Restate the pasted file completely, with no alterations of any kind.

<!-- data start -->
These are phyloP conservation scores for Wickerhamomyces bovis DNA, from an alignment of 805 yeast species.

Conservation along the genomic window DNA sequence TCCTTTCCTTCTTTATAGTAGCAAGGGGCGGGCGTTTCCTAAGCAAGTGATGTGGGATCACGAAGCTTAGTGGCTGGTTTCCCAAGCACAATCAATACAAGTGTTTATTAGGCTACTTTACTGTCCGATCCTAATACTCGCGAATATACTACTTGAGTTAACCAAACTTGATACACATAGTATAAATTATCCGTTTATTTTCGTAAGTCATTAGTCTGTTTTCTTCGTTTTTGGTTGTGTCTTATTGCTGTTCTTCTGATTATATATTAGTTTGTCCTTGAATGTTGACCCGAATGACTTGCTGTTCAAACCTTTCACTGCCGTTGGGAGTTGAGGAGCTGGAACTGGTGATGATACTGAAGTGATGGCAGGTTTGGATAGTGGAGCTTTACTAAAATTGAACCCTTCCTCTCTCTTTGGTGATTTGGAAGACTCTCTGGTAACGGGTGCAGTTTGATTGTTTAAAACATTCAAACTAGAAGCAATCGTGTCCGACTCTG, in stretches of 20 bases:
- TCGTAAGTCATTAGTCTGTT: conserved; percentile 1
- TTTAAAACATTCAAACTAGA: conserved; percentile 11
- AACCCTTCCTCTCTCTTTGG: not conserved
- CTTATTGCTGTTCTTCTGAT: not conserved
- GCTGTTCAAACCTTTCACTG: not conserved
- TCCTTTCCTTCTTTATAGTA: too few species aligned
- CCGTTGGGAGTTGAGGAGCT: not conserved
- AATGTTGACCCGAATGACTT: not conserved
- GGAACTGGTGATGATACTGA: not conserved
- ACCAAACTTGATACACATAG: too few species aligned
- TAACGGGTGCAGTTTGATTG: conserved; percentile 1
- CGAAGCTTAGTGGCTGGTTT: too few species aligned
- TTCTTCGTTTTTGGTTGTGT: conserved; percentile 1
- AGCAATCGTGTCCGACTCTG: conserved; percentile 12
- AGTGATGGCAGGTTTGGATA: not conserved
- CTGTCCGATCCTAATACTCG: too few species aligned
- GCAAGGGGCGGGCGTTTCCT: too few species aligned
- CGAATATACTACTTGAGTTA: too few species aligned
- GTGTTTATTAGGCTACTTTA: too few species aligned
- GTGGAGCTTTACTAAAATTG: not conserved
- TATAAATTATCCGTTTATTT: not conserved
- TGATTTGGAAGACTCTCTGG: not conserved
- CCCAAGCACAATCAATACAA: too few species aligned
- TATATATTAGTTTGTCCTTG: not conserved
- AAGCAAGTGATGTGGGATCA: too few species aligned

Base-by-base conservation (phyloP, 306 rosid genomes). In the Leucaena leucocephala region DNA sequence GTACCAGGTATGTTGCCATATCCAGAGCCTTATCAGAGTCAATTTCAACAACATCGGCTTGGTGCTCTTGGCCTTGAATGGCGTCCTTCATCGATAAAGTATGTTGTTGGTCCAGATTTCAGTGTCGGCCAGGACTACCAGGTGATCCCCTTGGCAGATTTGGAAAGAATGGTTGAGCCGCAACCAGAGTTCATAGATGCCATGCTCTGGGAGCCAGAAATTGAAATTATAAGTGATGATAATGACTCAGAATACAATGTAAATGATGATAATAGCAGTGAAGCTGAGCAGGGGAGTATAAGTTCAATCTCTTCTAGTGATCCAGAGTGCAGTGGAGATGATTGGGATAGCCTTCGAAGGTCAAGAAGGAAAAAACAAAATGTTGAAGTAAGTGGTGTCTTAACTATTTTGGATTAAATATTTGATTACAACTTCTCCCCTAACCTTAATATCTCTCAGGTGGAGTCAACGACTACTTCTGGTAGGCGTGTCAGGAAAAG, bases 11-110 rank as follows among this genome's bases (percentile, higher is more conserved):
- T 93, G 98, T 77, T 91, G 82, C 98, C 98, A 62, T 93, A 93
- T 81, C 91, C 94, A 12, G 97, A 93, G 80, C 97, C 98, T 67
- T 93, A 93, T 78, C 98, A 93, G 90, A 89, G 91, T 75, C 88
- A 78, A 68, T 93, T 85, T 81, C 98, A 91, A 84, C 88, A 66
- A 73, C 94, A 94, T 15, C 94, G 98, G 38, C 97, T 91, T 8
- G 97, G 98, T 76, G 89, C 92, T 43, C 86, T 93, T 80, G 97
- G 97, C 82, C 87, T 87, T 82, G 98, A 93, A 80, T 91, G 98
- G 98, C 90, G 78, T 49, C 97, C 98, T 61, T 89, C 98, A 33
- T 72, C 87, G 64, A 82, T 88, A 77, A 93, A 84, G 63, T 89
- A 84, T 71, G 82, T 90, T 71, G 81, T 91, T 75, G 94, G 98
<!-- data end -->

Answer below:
These are phyloP conservation scores for Wickerhamomyces bovis DNA, from an alignment of 805 yeast species.

Conservation along the genomic window DNA sequence TCCTTTCCTTCTTTATAGTAGCAAGGGGCGGGCGTTTCCTAAGCAAGTGATGTGGGATCACGAAGCTTAGTGGCTGGTTTCCCAAGCACAATCAATACAAGTGTTTATTAGGCTACTTTACTGTCCGATCCTAATACTCGCGAATATACTACTTGAGTTAACCAAACTTGATACACATAGTATAAATTATCCGTTTATTTTCGTAAGTCATTAGTCTGTTTTCTTCGTTTTTGGTTGTGTCTTATTGCTGTTCTTCTGATTATATATTAGTTTGTCCTTGAATGTTGACCCGAATGACTTGCTGTTCAAACCTTTCACTGCCGTTGGGAGTTGAGGAGCTGGAACTGGTGATGATACTGAAGTGATGGCAGGTTTGGATAGTGGAGCTTTACTAAAATTGAACCCTTCCTCTCTCTTTGGTGATTTGGAAGACTCTCTGGTAACGGGTGCAGTTTGATTGTTTAAAACATTCAAACTAGAAGCAATCGTGTCCGACTCTG, in stretches of 20 bases:
- TCGTAAGTCATTAGTCTGTT: conserved; percentile 1
- TTTAAAACATTCAAACTAGA: conserved; percentile 11
- AACCCTTCCTCTCTCTTTGG: not conserved
- CTTATTGCTGTTCTTCTGAT: not conserved
- GCTGTTCAAACCTTTCACTG: not conserved
- TCCTTTCCTTCTTTATAGTA: too few species aligned
- CCGTTGGGAGTTGAGGAGCT: not conserved
- AATGTTGACCCGAATGACTT: not conserved
- GGAACTGGTGATGATACTGA: not conserved
- ACCAAACTTGATACACATAG: too few species aligned
- TAACGGGTGCAGTTTGATTG: conserved; percentile 1
- CGAAGCTTAGTGGCTGGTTT: too few species aligned
- TTCTTCGTTTTTGGTTGTGT: conserved; percentile 1
- AGCAATCGTGTCCGACTCTG: conserved; percentile 12
- AGTGATGGCAGGTTTGGATA: not conserved
- CTGTCCGATCCTAATACTCG: too few species aligned
- GCAAGGGGCGGGCGTTTCCT: too few species aligned
- CGAATATACTACTTGAGTTA: too few species aligned
- GTGTTTATTAGGCTACTTTA: too few species aligned
- GTGGAGCTTTACTAAAATTG: not conserved
- TATAAATTATCCGTTTATTT: not conserved
- TGATTTGGAAGACTCTCTGG: not conserved
- CCCAAGCACAATCAATACAA: too few species aligned
- TATATATTAGTTTGTCCTTG: not conserved
- AAGCAAGTGATGTGGGATCA: too few species aligned

Base-by-base conservation (phyloP, 306 rosid genomes). In the Leucaena leucocephala region DNA sequence GTACCAGGTATGTTGCCATATCCAGAGCCTTATCAGAGTCAATTTCAACAACATCGGCTTGGTGCTCTTGGCCTTGAATGGCGTCCTTCATCGATAAAGTATGTTGTTGGTCCAGATTTCAGTGTCGGCCAGGACTACCAGGTGATCCCCTTGGCAGATTTGGAAAGAATGGTTGAGCCGCAACCAGAGTTCATAGATGCCATGCTCTGGGAGCCAGAAATTGAAATTATAAGTGATGATAATGACTCAGAATACAATGTAAATGATGATAATAGCAGTGAAGCTGAGCAGGGGAGTATAAGTTCAATCTCTTCTAGTGATCCAGAGTGCAGTGGAGATGATTGGGATAGCCTTCGAAGGTCAAGAAGGAAAAAACAAAATGTTGAAGTAAGTGGTGTCTTAACTATTTTGGATTAAATATTTGATTACAACTTCTCCCCTAACCTTAATATCTCTCAGGTGGAGTCAACGACTACTTCTGGTAGGCGTGTCAGGAAAAG, bases 11-110 rank as follows among this genome's bases (percentile, higher is more conserved):
- T 93, G 98, T 77, T 91, G 82, C 98, C 98, A 62, T 93, A 93
- T 81, C 91, C 94, A 12, G 97, A 93, G 80, C 97, C 98, T 67
- T 93, A 93, T 78, C 98, A 93, G 90, A 89, G 91, T 75, C 88
- A 78, A 68, T 93, T 85, T 81, C 98, A 91, A 84, C 88, A 66
- A 73, C 94, A 94, T 15, C 94, G 98, G 38, C 97, T 91, T 8
- G 97, G 98, T 76, G 89, C 92, T 43, C 86, T 93, T 80, G 97
- G 97, C 82, C 87, T 87, T 82, G 98, A 93, A 80, T 91, G 98
- G 98, C 90, G 78, T 49, C 97, C 98, T 61, T 89, C 98, A 33
- T 72, C 87, G 64, A 82, T 88, A 77, A 93, A 84, G 63, T 89
- A 84, T 71, G 82, T 90, T 71, G 81, T 91, T 75, G 94, G 98